A coworker from the law firm was married to a man who was the executive director of a local charter school. It was August 2012 and I was in my full-time counseling degree program. I got a text “his Spanish teacher fell through. He needs a long term sub to teach Spanish 1. Are you interested?” It was perfect. I just taught 2 classes a day. I was able to do MA homework in the morning, teach in the middle of the day, do counseling practicum in the afternoon, and go to MA classes in the evening. It was nice to still have a job as a newlywed. This #feminist is not about relying on no man for income. This school used the Descubre textbook. It is extremely fast paced and grammar focused. It was fine for that school.
Year 3: 2013-2014
I had to find a place to do school counseling internship. While interviewing for this position I mentioned being a Spanish teacher hence, knowing a little bit about how schools work. “SPANISH TEACHER?!” they asked… “We need a part time Spanish teacher! Want to do that in the morning and internship in the afternoon?!” Score another one for Señora Skinner, finding a way to make some $$ while also spending ridiculous amounts of it on a Masters degree. I taught 3 periods of Spanish 1, using Jalen Waltman’s curriculum.
Now… my Illinois country boy husband was getting homesick. The song Meanwhile Back at Mama’s came out. Señora was aching for a sense of community as well. I graduated with the MA in counseling and We looked into jobs in the area where my husband grew up. I was looking for counseling or teaching jobs, now that my Masters was completed. Anything to get us back “home!” Hey, I found one!
Year 4: 2014-2015
This is when I FINALLY met Frau. The Spanish department used En Español for levels 1 and 2. Spanish 3 and 4 were dual credit at the local community college and awkwardly separate from levels 1 and 2. First clue about lack of flow here. I had a baby in April! That was cool. (Maybe I could do another post about the nonexistence of maternity leave in the USA).
Year 5: 2015-2016
Frau and I went to ICTFL together in October.
We came back like WOOOO!!!! IPAs, Authentic Resources! Let’s get our curriculums vertically aligned and work for PROFICIENCY!! Our coworkers and admin team were like “Nah.”
We started to try our best to “shut your door and do your best… do what you can within your textbook department.” This is the advice that so many of us give and get once we start doing PD and learning more about ACTFL and CI, etc etc – but it’s hard. Colleagues exist.. ya know?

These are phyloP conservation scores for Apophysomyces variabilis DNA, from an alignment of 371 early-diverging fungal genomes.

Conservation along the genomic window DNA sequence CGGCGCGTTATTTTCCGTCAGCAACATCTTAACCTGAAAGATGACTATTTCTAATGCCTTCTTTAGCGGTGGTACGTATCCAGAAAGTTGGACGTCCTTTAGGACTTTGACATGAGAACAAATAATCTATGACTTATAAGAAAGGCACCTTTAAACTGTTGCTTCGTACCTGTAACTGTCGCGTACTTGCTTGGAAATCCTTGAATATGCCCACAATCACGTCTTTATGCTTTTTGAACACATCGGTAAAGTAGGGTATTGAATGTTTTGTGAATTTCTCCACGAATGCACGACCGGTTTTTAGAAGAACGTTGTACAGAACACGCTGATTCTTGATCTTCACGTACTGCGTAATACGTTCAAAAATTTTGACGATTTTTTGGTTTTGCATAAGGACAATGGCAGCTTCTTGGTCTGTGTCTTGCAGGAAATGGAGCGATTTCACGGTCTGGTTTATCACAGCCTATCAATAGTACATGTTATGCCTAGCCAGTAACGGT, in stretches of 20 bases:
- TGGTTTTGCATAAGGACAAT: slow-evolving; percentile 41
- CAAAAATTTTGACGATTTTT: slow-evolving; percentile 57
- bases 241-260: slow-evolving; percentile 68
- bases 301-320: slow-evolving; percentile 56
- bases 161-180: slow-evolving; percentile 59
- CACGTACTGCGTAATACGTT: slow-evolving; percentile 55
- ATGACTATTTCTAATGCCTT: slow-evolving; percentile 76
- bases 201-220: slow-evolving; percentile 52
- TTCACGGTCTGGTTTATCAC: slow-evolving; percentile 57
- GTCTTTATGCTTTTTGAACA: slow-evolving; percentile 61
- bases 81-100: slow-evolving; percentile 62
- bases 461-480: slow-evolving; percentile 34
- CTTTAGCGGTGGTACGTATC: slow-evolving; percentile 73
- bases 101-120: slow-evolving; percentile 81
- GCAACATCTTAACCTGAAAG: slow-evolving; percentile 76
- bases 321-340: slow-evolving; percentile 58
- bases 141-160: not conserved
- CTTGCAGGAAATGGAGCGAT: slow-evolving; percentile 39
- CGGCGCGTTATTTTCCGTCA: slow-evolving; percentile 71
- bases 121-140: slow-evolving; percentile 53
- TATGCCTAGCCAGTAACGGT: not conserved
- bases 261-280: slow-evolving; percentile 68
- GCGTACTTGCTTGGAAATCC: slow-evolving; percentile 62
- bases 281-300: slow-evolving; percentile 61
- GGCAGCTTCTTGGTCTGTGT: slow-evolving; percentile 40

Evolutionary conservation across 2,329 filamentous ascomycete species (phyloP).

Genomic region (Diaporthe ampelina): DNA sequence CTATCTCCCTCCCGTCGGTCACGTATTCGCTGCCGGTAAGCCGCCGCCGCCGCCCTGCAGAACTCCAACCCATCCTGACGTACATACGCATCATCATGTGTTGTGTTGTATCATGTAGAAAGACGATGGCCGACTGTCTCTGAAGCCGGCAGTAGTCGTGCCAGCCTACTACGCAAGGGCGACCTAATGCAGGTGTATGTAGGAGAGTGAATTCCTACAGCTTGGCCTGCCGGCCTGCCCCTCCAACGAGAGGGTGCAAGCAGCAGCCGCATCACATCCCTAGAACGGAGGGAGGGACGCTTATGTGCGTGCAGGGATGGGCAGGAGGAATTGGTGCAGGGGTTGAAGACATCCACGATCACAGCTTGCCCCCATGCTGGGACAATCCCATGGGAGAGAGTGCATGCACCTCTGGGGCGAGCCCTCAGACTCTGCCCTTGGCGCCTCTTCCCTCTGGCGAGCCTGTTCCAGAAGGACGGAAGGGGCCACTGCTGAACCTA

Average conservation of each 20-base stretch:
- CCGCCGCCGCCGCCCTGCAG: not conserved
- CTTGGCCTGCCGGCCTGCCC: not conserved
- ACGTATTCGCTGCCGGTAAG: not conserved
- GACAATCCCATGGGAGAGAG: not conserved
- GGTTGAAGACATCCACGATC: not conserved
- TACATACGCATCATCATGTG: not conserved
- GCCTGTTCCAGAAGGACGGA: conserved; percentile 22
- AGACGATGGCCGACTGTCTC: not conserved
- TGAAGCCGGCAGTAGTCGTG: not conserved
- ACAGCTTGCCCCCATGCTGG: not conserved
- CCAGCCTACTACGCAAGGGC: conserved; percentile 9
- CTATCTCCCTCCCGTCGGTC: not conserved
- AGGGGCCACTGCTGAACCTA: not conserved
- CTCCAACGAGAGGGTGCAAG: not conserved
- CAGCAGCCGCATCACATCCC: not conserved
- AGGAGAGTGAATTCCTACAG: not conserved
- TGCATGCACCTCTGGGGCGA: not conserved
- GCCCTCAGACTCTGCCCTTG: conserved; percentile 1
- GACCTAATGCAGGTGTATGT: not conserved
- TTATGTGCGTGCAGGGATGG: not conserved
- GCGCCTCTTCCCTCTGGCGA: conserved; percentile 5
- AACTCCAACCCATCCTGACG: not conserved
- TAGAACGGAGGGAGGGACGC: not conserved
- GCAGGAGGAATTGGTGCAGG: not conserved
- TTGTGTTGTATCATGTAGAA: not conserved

Summer 2016 I started the MA program in Granada OMG BEST THING EVERRRRRR.
Year 6: 2016-2017
OK so in an attempt to keep peace, I had ALL the Spanish 2s. That meant I was supposed to be able to teach them 100% how I wanted. But let’s be serious… when you work in department, nothing can happen in a vacuum. You get kids from other teachers and you give them to other teachers. I kept trying to do what I thought was BEST while also sharing this with my department so we could ALL flow better and build our whole PROGRAM! Frau tried too but was shut out of a lot of meetings because she wasn’t a SPANISH teacher 🙄. It became clear that this squeaky wheel (me) was NOT going to be getting oil because the direction this wheel (me) was going was not the direction the school wanted to go. My values and beliefs about teaching language did not align with the school’s plans for its language program. It just was not the place for me so it was me who had to go.
I quit without having anything lined up because my husband and I agreed that the misery was ruining our life. We’d rather be broke or have me work at Hardee’s than come home with this rage and depression every day. I interviewed in May for some other local teaching jobs. (Thanks, Illinois Teacher Shortage for making it so there is always a job available for me!) Frau left too, citing personal reasons (her family was 3 hours away and it three years without her support network + not ideal work situation = sad Frau.)
I still spent the summer 2017 completing part 2 of my Granada masters program and finished my “Trabajo Fin de Master” in December. So that’s done! I now have:
- BA Teaching of Spanish – U of I
- MA Counseling and Human Services – UCCS
- MA Teaching and Learning of the Spanish Language and Culture – UGR
Year 7: 2017-2018
Jackpot. I am now a department of 1. There are less than 80 kids in the high school. I am starting the program from scratch for kids that have never had a language teacher before. I had 6 years of teaching under my belt, this was my 5th new school, I’ve got 2 masters degrees, 2 ICTFL conferences, one CSCTFL conference, and admin that agreed to send me to ACTFL 2017.
I now have confidence. I have support. I am viewed as an expert. I am trusted. I have freedom. I get to make mistakes and try new things and I’m still “better than no teacher at all!” I grew the program from 33 kids to 45 for next year! Only two 8th graders didn’t sign up and I visited them personally to ask them to reconsider! I have gone deskless. I use novels. No text book. I try IPAs. I have verb charts tucked in a desk and take them out when I feel like it’s necessary. I fail a lot. I succeed a lot. It’s just chill for once – It was time for me to feel chill. I can’t wait to move these kids towards the Seal of Biliteracy. Maybe I can get them some dual credit eventually too! All of which my admin supports because they want to give their rural kids as many skills, talents, credits, and legs up as possible. I miss Frau, but I’m happy! (My son, dogs, and husband also appreciate chill señora/mama)
This summer, Frau and I had Curriculum Camp so we could both get ready and make plans for our 2018-2019 school year! (My eighth year, her 5th.) Wohoo! That’s me!